Thursday, October 14, 2004

idols of durga 2004

As is well known, Bengalis are basically artists and poets art heart.
Every year, the Durga Puja presents opportunities to them to showcase their talent. This is revealed in the extraordinary methods employed and the innovativeness displayed in the makings of the idols. Conventional Pujas use a straw skeleton on which layers of clay are applied to give it the shape of the relevant deities. The mandaps (place where the idols are kept, rituals are performed and devotees come for darshan) are normally made of bamboos and different colored cloth pieces. However, on the occasion of these annual festivities, imagination goes wild and you find most unconventional materials being used. Based on reports in newspapers, I have compiled a few examples which I feel are worth putting on record for posterity.

There are a few prestigious Pujas where finance is never any constraint. Like the Ekdalia Evergreen, the Singhi Park, Santosh Mitra Square, Mohammed Ali Park, College Street, Park Circus Beniapukur etc.. For the organizers, conventionalism is passé. They do not feel it necessary to advertise them since they know people will flock to their Pujas, come what may. But, a whole lot of others leave no stone unturned to capture one of the prizes on offer by the corporate houses. Including sending spies a-la James Bond to find out the themes and strategies of competitors!!

So, here goes –

Khudiram palli (Behala) – the idols are made of mahogany tree trunks. The artist had, last year, made the idols of special clay called ‘pora mati’ – the idols were not immersed as is customary but were retained by a five star hotel for display in its lawns!

For Ajeya Sanhati, Haridevpur, the theme is Nagaland.

The theme of New Alipore Suruchi Sangha last year was Kerala, this year it is Rajasthan. The fine workmanship of the intricate grille work is likely to take your breath away. Golf Club Road Puja also has Rajasthan for its theme. The Golden fort of Jaisalmer is depicted on the outside whilst, the Junagad fort is inside. The 45 feet high mandap is made of plywood and bamboo.

The Adarshpalli puja on Roy Bahadur Road is displaying South East Asian Buddhist pagodas.
In North Calcutta (Ram Mohan Roy Road), ten lakh pencils have been procured to prepare the mandap. In Udayrajpur (Madhyamgram) the idols are made of wood shavings, whilst in Priya Nath Mallick Road (22 palli, Hazra) coal has been extensively used (nearly 1.5 tons).

Bhawanipur Durgotsav Committee has resorted to jute and its products - an added attraction here is an exhibition of jute products. Simultaneously, Vivekananda Athletic Club is promoting silk cocoons – tasar, muga and edi ) – here also an exhibition will be held on the life cycle of silk worms, history of silk etc.. Haridevpur 41 palli has employed the hard shell covering of ‘kad bel’s, strips of bamboo and leaves of the palash plant to construct their pandal. These ingredients were brought from Orissa, Jharkhand apart from districts of Bengal.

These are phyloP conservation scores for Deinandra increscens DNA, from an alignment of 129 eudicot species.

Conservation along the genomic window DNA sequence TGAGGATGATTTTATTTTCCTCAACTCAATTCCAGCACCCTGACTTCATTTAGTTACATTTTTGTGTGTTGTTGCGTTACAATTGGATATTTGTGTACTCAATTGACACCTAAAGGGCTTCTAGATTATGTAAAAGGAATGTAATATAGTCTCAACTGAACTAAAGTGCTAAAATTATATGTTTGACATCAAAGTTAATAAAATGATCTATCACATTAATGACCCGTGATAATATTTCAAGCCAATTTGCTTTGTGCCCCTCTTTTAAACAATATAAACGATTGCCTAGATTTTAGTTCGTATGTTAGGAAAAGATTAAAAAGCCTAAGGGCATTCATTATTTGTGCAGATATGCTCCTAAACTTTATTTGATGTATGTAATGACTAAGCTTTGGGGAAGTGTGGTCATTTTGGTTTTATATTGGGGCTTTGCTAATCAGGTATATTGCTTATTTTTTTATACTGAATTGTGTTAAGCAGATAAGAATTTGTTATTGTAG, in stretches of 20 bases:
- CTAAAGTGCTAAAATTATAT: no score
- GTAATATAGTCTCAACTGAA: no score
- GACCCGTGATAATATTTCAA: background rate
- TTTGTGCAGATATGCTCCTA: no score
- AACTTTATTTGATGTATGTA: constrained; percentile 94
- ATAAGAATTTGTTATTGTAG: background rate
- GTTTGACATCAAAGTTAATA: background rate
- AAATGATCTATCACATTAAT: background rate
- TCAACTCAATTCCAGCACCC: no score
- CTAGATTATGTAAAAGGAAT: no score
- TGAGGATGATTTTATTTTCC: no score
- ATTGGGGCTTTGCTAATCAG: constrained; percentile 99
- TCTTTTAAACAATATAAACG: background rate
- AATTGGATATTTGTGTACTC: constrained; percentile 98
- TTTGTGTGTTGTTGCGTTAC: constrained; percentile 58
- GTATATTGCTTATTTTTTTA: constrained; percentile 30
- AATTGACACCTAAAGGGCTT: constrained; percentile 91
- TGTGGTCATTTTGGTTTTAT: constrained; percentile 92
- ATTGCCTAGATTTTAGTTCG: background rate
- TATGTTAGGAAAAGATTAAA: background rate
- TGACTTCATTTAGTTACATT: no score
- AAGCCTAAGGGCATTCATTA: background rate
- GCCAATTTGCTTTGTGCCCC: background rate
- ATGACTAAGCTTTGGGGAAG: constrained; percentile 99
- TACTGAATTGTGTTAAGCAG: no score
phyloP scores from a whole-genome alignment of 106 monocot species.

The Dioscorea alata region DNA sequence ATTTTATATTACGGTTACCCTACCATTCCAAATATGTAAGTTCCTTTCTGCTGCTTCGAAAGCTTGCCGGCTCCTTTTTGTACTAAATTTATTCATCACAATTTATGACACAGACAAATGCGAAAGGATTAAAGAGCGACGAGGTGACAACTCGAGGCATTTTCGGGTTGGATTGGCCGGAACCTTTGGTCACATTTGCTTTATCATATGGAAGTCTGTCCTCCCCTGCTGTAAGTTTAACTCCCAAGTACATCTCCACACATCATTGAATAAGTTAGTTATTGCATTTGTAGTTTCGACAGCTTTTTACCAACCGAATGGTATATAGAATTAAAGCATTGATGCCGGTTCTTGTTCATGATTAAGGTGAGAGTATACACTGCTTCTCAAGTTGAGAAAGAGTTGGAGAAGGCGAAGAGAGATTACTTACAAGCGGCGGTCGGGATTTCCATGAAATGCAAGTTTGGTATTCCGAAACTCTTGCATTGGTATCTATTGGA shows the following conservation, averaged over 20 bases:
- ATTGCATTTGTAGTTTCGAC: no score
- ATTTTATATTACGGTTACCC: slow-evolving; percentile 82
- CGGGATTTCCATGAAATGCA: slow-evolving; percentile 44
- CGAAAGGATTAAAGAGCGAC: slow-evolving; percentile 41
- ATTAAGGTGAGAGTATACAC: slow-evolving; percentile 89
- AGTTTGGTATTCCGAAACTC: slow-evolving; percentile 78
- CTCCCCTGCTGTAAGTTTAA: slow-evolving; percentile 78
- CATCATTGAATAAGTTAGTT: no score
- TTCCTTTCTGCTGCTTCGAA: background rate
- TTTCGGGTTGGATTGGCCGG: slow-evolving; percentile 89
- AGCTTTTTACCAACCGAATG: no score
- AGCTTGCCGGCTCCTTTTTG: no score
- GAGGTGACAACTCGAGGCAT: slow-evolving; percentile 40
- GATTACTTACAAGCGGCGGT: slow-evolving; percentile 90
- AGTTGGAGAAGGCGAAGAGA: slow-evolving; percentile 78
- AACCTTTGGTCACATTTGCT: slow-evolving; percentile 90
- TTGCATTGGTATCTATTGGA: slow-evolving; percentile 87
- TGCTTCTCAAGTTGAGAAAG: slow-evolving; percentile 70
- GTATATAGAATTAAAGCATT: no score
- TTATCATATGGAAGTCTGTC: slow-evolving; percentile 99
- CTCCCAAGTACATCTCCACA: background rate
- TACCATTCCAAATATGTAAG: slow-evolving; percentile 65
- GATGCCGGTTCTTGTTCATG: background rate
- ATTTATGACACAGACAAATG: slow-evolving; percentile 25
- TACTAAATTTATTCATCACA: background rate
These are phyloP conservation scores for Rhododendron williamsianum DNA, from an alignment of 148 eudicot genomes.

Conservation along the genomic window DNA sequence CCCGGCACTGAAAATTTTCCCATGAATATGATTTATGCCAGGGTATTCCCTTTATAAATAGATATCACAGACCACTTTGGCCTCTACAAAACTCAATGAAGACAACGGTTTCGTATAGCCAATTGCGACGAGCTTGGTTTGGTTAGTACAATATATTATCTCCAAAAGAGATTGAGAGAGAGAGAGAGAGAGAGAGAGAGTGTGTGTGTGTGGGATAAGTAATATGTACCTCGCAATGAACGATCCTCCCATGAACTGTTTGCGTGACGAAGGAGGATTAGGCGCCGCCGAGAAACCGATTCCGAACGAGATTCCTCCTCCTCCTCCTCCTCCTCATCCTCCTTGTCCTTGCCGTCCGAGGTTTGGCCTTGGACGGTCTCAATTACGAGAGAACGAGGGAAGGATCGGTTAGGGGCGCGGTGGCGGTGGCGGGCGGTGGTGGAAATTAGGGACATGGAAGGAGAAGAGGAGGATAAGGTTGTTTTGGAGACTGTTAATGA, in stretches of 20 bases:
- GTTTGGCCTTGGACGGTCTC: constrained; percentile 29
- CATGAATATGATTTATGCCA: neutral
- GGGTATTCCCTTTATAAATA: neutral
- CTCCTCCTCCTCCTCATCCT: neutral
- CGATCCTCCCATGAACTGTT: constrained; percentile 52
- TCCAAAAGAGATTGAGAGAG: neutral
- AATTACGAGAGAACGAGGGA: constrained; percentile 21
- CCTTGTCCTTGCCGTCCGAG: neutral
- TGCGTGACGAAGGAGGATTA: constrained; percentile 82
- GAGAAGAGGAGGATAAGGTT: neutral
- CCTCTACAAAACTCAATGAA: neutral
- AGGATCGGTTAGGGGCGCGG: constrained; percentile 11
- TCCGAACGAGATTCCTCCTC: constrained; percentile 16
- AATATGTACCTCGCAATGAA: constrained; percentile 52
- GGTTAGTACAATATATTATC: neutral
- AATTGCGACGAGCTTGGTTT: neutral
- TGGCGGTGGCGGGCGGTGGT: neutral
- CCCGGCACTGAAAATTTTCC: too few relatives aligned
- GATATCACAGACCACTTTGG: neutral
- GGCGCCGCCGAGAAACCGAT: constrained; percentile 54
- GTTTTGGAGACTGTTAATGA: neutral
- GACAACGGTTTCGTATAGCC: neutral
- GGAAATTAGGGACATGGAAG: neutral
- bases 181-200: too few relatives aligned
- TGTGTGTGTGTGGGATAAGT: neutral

Lokpalli (Santoshpur Lake) has procured 40,000 hand held fans (called ‘talpatar pakha’ – fans made out of the leaves of palm trees) from South Bengal – on them stories of Manasa Mangal will be depicted through drawings and paintings. The pandal will also be made of these hand fans!

The Putiary Club of South Calcutta is celebrating its platinum jubilee – hence, its pandal is being made of marble. Ichapur Harisabha Sangha, Barrackpore, is displaying an ancient palace with ancient carvings on its walls. Alongside, the Lake View Park Sarbojanin is building a pandal like that where Godess Athena is worshipped – the idol of Durga is in Grecian fashion.

Regarding different themes, Kalighat Sarbojanin Maha Shakti puja has selected Tagore’s favorite poem – kumar parar gorur garhi (means ‘the bullock cart of the den of potters’). A complete potter village, replete with bullock carts and characters created by Tagore will be on display. Similarly, South Selimpur 94 palli is putting on display that famous short story of Tagore – Kabuliwallah (the man from Kabul). There was a hit film based on the same story where the role of Kabuliwallah was played by Chhabi Biswas, the doyen of Bengali films. The influence of Tagore is evident in some other pandals also. like Jadu Mallick Road in North and Nepal Bhattacharji Street 66 palli on Rash Behari in the South – the former has selected ‘bidushak’ and the latter ‘khudita pashan’ (the hungry stones).

Happy viewing to all Calcuttans – for others, if you can make it to Calcutta, you can add to the list, appreciate the variety and understand why Bengalis are what they are!!